On a tumultuous morning for the sport in England, Yorkshire County Cricket Club released a summary of the long-awaited report into institutional racism at the club within the same hour of the cancellation of England’s fifth Test against India due to concerns over positive COVID-19 cases in the tourists’ camp. On the matter of the Test match, Twitter accounts and journalists went to triumphalist war, some questionably depicting the longest format’s alleged assassination at the hands of the invasive IPL, others attaching cosmic consequences to a difference in a series scoreline.
As the report released by Yorkshire revealed the racial harassment suffered by Azeem Rafiq, the comments largely condemned its brevity, its defensiveness, and above all its alleged attempts at burying its contents under the rubble of the fallout from Old Trafford. Nasser Hussain, speaking on Sky Sports, felt that Rafiq “deserved his own day”, away from the media frenzy of a Test match, particularly one in the midst of such acrimony.
Despite the stricter timetabling protocols of public statements and press releases such as Friday morning’s, the timing was ill-advised. After a year in which this report has been so haphazardly delayed and sedately compiled and a summary thereof released in haste only after significant pressure from the Government and the ECB, Yorkshire could surely have made yet one more alteration to the investigation’s formerly flexible schedule.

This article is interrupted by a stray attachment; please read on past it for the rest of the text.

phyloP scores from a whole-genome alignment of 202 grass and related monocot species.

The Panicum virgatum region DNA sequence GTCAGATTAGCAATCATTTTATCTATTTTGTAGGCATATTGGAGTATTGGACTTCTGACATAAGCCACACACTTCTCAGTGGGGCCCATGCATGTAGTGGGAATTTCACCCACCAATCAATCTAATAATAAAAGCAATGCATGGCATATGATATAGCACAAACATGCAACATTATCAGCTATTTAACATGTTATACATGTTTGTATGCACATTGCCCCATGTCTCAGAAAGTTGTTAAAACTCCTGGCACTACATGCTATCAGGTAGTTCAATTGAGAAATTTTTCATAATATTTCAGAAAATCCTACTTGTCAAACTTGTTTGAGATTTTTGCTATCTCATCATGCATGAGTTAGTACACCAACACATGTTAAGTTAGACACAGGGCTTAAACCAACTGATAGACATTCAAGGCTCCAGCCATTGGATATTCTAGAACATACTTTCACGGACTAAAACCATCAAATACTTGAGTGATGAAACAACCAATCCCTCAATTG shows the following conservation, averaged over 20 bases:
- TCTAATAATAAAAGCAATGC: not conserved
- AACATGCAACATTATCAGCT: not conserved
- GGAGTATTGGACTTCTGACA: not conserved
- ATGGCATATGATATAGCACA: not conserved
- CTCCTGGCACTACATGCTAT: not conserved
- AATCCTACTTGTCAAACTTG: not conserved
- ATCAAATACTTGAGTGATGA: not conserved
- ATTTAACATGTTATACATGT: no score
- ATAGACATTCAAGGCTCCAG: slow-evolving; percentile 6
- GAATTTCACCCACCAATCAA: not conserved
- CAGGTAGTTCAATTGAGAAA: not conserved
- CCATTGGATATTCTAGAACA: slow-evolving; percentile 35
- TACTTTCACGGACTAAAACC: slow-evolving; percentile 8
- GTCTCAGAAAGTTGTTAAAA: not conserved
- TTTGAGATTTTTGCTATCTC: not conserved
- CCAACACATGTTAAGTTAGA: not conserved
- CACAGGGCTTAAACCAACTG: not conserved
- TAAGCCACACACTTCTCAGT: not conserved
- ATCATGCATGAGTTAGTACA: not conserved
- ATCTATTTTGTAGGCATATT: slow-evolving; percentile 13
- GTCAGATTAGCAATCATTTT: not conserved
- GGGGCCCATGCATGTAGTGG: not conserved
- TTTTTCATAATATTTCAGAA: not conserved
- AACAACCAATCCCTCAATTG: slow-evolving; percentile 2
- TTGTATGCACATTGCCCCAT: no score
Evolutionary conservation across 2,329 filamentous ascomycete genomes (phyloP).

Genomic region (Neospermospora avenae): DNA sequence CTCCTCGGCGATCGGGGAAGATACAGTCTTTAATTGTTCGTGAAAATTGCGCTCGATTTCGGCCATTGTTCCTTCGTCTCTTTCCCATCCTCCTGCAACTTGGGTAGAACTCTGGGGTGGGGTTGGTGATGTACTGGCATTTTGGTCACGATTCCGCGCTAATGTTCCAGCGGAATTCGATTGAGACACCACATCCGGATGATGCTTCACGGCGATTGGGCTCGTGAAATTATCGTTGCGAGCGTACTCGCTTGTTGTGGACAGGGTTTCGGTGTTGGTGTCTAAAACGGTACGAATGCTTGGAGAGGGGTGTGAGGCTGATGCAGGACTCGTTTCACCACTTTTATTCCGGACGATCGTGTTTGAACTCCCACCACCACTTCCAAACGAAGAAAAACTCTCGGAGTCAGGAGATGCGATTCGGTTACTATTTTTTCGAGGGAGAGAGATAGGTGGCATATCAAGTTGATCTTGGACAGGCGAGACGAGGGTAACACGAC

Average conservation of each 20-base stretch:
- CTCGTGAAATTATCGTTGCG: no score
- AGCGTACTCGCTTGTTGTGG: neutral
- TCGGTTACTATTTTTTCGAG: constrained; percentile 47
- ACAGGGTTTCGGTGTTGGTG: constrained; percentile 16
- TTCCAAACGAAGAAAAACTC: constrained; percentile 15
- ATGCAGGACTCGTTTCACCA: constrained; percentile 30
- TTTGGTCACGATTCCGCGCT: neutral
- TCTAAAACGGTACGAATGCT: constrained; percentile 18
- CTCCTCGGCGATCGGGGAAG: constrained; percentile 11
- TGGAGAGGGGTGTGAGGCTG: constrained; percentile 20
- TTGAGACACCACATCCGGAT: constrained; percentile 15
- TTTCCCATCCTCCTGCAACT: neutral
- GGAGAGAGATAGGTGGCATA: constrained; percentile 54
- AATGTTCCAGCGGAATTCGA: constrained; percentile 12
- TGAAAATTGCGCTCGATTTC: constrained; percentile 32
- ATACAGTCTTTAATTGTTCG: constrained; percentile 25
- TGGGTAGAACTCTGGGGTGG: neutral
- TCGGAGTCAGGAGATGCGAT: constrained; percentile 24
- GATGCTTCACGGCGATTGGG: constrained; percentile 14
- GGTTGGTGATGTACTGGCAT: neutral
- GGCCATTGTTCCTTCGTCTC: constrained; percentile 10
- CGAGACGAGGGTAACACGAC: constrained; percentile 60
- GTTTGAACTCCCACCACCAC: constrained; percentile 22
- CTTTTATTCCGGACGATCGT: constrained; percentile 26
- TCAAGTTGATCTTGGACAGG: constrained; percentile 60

The summary itself, upon reading, deserves its criticism. The Club continues to vividly lack accountability, this time through basic word choice. Why, in its third significant paragraph, would it highlight the allegations made by Rafiq which were not upheld, before those which were? It is irrelevant that “in excess of 40 allegations” fit the former category and seven the second.
If you are serious about change, you do not attempt to safeguard yourself with mitigating factors, but confront your shortcomings in an unreserved fashion. The “profound and unreserved apologies”, whether intended to or not, become insulting when they resemble marginalia scribbled at the side of straw-clutching self-absolution.
The underlying allegation from Rafiq, one which the report does not uphold, is that Yorkshire County Cricket Club is institutionally racist. To the unqualified reader, looking over allegations number six and seven in the list of those confirmed to be true, the summary makes a woeful fist of proving such:
“In August 2018, when Azeem Rafiq raised concerns of racism there was a failure by the Club to follow its own policy or investigate these allegations”, reads number six; “On a number of occasions prior to 2018 the Club could have done more to make Muslims more welcome within their stadiums and should have dealt better with complaints of racist or anti-social behaviour within those stadiums”, follows number eight.
The report itself cites the Stephen Lawrence Inquiry Report definition of institutional racism four pages later as “the collective failure of an organisation to provide an appropriate and professional service to people because of their colour, culture or ethnic origin”. This is a definition which seems to correspond rather closely with those two upheld, aforementioned allegations, and indeed many of the rest.